By Elinor Davis
For my first thirty years, I never saw the place I think of as my true home, where I should have been born. Maybe its sounds reached me in my mother’s womb, muffled conversation, muted flutes, sheep bleating. Sometimes I wondered – if I hear them again, will I recognize them? If I ever tromp the rugged hills of Kabylia, if I smell and taste its particular dust, will it all seem familiar?
Instead of the scent of lamb stew simmering on a cedar fire, the air I first drew into my lungs stank of rotting fish, moldy bread, and the vomit of seasick refugees. Their moans and sobs drowned out my own first cry. Mine was merely uncomprehending outrage at being expelled from a warm, dark bath into stinging air and light. But their cries expressed the grief and fear of losing home, possessions, family, dignity, hope – everything but life itself. My shipmates knew then what they had lost. I would only learn slowly and disjointedly as I grew older what had been stolen from me, a posthumous son.
My grandmother struggled to provide what she thought a child needs: meat, schooling, decent manners. She did her best, but she couldn’t give me what I seemed to crave most – a calm mother’s comforting arms and information about my father. She told me my mother died giving birth to me on that ship before it reached shore, leaving my distraught Grand-mère to make her way with me to a foreign refuge. We wound up in an Algerian émigré enclave in Montreal, surrounded by other ex-pats, but even there we were alien. Not Canadian, not French, not Arab, not Muslim, not Christian, not Jewish. We are called “berbers,” from the Roman invaders’ word meaning “barbarian”. The first inhabitants of northern Africa, we were there for untold thousands of years before Jesus’ or Mohammed’s time. We called ourselves Imazighen, “free men”. I am an Amazigh and the language of my foremothers was Tamazight. I regret now that I only learned snatches of this tongue from Grand-mère. The French and English spoken all around me prevailed as I grew older and I forgot most of the Berber words she used with decreasing frequency. Immigrant children try to fit into the place they’ve been brought, which seems more real than some far-off country they don’t remember.
A few months short of my eighteenth birthday, her old heart gave out altogether. One morning she just didn’t wake up. Though I was thankful she didn’t suffer a protracted or painful death, this sudden loss left me with many unanswered questions. I found myself wishing I had asked her more specifically about my parents and what they were like. I gathered that Mother and Grand-mère had left Algiers abruptly, taking no mementos and few personal effects, just hastily gathered hand-luggage. Perhaps they thought they would eventually return; maybe everything they had was destroyed by bombs or fire. I never saw a photo of any family members and had no objects linking me to them. I read more in an encyclopedia at the library about the Imazighen people and culture than I ever learned from Grand-mère. And this told me nothing about my own family in the mountainous Kabylia region. The blank spaces in my biography, all the things I did not know about myself, came to feel like a closed fist lodged under my chin, pressed against my windpipe, threatening to render me unconscious. I became obsessed with grabbing that fist and prying it open to get at the secrets clutched inside. In the absence of facts, I imagined my Kabylian family as migratory sheep herders who strummed ancient songs on hand-made mandols, or maybe folk-dancing, finger-cymbaling buckwheat farmers who kept chickens and goats.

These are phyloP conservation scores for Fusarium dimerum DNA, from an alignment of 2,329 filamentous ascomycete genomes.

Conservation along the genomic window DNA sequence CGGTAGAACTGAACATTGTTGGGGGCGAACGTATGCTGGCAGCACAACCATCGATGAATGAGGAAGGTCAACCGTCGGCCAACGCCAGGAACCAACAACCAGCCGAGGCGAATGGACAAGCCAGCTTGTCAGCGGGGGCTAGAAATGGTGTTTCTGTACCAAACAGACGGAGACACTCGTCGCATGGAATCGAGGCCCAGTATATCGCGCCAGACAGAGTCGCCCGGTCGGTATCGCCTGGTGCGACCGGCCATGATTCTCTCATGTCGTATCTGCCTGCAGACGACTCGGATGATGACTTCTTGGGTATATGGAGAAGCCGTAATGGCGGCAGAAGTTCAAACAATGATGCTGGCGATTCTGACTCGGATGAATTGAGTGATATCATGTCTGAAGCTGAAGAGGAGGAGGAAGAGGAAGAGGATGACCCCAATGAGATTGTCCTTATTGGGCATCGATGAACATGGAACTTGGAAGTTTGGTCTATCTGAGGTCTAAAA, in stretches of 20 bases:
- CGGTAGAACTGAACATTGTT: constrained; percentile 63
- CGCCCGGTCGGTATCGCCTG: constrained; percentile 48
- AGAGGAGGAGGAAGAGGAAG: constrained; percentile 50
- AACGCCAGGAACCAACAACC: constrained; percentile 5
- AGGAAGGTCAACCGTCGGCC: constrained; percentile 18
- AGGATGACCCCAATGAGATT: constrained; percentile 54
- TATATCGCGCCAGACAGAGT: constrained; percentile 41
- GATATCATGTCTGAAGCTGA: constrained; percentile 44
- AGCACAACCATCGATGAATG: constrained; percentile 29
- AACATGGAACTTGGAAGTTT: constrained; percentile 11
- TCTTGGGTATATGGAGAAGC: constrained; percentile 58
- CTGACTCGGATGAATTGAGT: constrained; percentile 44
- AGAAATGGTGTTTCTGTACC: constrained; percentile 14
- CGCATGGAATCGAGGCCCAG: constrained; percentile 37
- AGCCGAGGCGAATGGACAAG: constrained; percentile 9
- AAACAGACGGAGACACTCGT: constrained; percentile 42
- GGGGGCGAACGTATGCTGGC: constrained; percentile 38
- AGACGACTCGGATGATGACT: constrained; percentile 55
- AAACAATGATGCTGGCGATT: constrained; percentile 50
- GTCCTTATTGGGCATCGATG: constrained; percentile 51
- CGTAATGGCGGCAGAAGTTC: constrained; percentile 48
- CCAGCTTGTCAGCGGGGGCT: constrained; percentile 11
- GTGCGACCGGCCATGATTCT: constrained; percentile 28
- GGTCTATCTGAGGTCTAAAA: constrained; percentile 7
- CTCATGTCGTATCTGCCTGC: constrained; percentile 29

I managed to go to college, supporting myself with handyman jobs for Grand-mère’s former employers, but left before graduation to follow a girlfriend, Claudine, to California on a student visa. We attended San Francisco State University and lived together for a few years, until she left me for a realtor she met at a dog-obedience class where she had taken her manic Irish setter to learn manners. Their puppies hit it off right away and so, apparently, did they. She traded life in a dingy downtown flat with a floundering would-be poet for a fast-talking wheeler-dealer who owned a Victorian fixer-upper in Parnassus Heights. Surely a step up by conventional standards, a strategic move for her, yet I couldn’t imagine what she saw in him, other than a meal-ticket and a better address.